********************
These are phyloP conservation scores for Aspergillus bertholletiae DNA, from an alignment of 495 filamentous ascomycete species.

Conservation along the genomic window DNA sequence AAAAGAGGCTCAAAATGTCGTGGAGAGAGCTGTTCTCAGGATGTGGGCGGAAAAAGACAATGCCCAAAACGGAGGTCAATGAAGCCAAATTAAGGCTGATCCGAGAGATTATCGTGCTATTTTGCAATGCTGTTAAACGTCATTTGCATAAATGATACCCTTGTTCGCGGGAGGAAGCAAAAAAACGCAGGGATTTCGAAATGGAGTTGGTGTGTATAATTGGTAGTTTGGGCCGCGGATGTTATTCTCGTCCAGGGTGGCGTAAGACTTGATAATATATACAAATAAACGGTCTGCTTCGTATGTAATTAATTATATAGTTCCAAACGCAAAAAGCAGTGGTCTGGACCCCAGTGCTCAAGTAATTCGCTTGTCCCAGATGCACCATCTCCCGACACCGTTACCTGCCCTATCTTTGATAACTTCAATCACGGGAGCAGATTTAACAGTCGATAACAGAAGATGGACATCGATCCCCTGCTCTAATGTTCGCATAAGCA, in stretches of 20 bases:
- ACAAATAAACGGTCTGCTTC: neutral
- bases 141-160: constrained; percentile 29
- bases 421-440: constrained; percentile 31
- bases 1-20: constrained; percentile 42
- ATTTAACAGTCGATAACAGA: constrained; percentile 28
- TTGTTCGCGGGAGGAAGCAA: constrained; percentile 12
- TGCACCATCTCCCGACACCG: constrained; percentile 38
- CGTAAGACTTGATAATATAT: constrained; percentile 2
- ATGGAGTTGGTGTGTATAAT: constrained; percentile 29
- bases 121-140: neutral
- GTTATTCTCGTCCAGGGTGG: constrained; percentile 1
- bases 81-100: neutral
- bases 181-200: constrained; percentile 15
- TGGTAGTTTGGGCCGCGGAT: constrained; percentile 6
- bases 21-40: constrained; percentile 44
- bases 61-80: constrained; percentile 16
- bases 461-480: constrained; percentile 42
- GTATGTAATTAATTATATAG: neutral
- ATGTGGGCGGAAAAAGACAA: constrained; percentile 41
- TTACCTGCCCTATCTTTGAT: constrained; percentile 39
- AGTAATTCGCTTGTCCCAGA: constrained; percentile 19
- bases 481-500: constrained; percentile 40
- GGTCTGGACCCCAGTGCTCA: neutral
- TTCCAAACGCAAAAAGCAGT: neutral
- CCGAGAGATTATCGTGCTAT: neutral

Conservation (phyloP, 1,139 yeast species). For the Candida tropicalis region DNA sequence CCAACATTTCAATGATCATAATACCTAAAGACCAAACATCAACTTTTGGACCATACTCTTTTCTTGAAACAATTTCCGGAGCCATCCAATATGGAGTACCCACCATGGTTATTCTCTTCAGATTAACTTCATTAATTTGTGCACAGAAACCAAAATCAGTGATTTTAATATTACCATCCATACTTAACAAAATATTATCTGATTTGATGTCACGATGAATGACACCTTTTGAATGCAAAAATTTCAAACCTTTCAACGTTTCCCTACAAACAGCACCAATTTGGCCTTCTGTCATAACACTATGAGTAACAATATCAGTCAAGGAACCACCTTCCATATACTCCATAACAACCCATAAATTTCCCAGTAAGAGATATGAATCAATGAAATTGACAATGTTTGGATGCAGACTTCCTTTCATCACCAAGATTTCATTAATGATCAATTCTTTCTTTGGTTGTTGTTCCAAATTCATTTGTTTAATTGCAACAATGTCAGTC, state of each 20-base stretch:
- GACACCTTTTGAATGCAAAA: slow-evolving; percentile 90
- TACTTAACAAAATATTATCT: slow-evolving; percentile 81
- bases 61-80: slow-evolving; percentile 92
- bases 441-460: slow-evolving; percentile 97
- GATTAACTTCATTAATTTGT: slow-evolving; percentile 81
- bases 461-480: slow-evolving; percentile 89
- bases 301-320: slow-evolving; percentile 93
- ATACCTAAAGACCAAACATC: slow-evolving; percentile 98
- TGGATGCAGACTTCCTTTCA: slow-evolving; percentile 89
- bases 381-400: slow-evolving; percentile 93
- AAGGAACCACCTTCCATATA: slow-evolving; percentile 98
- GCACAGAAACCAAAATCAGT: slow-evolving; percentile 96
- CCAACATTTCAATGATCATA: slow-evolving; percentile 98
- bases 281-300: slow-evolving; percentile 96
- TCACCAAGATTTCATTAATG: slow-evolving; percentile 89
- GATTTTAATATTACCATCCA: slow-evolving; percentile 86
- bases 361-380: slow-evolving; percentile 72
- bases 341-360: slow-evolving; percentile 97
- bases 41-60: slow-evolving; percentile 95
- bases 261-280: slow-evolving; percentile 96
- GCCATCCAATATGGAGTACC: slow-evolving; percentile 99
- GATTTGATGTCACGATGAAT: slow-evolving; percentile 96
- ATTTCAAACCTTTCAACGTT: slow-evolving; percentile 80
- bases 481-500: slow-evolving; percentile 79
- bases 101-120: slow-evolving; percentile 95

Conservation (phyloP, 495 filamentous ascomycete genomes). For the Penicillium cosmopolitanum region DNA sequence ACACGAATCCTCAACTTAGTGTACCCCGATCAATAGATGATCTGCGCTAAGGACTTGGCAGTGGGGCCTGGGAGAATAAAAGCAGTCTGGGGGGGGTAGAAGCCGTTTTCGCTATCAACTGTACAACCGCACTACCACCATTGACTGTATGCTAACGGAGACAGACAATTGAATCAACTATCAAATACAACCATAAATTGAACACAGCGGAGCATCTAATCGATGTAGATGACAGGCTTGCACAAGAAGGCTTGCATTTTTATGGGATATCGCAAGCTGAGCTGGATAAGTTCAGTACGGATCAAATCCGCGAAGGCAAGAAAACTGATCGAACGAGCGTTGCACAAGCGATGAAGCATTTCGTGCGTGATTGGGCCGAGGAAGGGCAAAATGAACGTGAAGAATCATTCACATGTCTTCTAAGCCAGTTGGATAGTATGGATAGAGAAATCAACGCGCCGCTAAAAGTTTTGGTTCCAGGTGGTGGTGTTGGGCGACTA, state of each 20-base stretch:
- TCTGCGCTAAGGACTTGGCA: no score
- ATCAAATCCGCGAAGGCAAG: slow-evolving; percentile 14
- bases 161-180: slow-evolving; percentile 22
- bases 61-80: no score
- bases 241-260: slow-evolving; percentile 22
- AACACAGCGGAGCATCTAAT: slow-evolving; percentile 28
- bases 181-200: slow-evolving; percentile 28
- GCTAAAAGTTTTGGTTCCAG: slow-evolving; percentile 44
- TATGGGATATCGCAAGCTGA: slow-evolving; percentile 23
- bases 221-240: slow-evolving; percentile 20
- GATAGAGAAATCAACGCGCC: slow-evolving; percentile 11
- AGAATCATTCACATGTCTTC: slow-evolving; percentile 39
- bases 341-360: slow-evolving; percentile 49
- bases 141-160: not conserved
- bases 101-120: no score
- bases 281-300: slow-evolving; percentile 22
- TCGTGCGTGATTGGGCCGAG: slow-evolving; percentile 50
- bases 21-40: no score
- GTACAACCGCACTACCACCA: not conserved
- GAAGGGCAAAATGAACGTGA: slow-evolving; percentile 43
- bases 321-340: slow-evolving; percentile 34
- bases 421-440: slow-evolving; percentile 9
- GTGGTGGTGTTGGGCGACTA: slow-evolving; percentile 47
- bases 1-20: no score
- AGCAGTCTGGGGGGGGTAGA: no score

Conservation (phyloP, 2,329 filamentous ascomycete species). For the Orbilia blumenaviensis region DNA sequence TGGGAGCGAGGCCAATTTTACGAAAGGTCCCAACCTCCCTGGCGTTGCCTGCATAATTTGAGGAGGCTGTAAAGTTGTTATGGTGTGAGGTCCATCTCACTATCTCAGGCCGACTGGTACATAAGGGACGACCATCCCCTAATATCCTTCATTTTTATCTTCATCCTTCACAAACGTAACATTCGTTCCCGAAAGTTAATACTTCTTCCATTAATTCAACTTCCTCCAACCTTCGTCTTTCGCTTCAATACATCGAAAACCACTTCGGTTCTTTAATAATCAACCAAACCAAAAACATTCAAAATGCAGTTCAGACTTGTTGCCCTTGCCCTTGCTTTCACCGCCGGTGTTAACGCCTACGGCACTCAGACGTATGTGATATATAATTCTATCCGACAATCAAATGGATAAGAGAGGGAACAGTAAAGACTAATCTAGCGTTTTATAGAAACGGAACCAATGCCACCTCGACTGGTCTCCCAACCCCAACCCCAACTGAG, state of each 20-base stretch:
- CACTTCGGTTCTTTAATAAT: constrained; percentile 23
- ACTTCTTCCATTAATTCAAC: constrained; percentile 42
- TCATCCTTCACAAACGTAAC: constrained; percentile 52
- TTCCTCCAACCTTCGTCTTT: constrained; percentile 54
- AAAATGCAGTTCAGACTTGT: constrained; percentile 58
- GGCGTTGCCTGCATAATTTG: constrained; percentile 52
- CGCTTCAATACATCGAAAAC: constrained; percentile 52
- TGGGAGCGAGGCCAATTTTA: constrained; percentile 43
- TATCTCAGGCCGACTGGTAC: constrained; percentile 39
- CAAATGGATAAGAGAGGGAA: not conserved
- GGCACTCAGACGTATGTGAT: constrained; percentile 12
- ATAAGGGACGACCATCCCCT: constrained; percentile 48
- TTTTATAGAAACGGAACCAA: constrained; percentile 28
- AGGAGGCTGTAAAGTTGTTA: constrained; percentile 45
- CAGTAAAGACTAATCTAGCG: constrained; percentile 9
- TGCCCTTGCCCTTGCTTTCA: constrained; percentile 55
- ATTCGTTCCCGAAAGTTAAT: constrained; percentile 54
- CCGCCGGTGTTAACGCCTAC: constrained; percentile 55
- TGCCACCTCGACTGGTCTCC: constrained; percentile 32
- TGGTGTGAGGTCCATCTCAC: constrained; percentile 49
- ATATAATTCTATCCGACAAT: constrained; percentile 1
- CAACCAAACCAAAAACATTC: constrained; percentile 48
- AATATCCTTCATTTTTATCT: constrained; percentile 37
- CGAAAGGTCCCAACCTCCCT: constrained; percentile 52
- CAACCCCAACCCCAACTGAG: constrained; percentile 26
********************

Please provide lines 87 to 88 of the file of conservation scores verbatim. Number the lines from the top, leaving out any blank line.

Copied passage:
- CGCTTCAATACATCGAAAAC: constrained; percentile 52
- TGGGAGCGAGGCCAATTTTA: constrained; percentile 43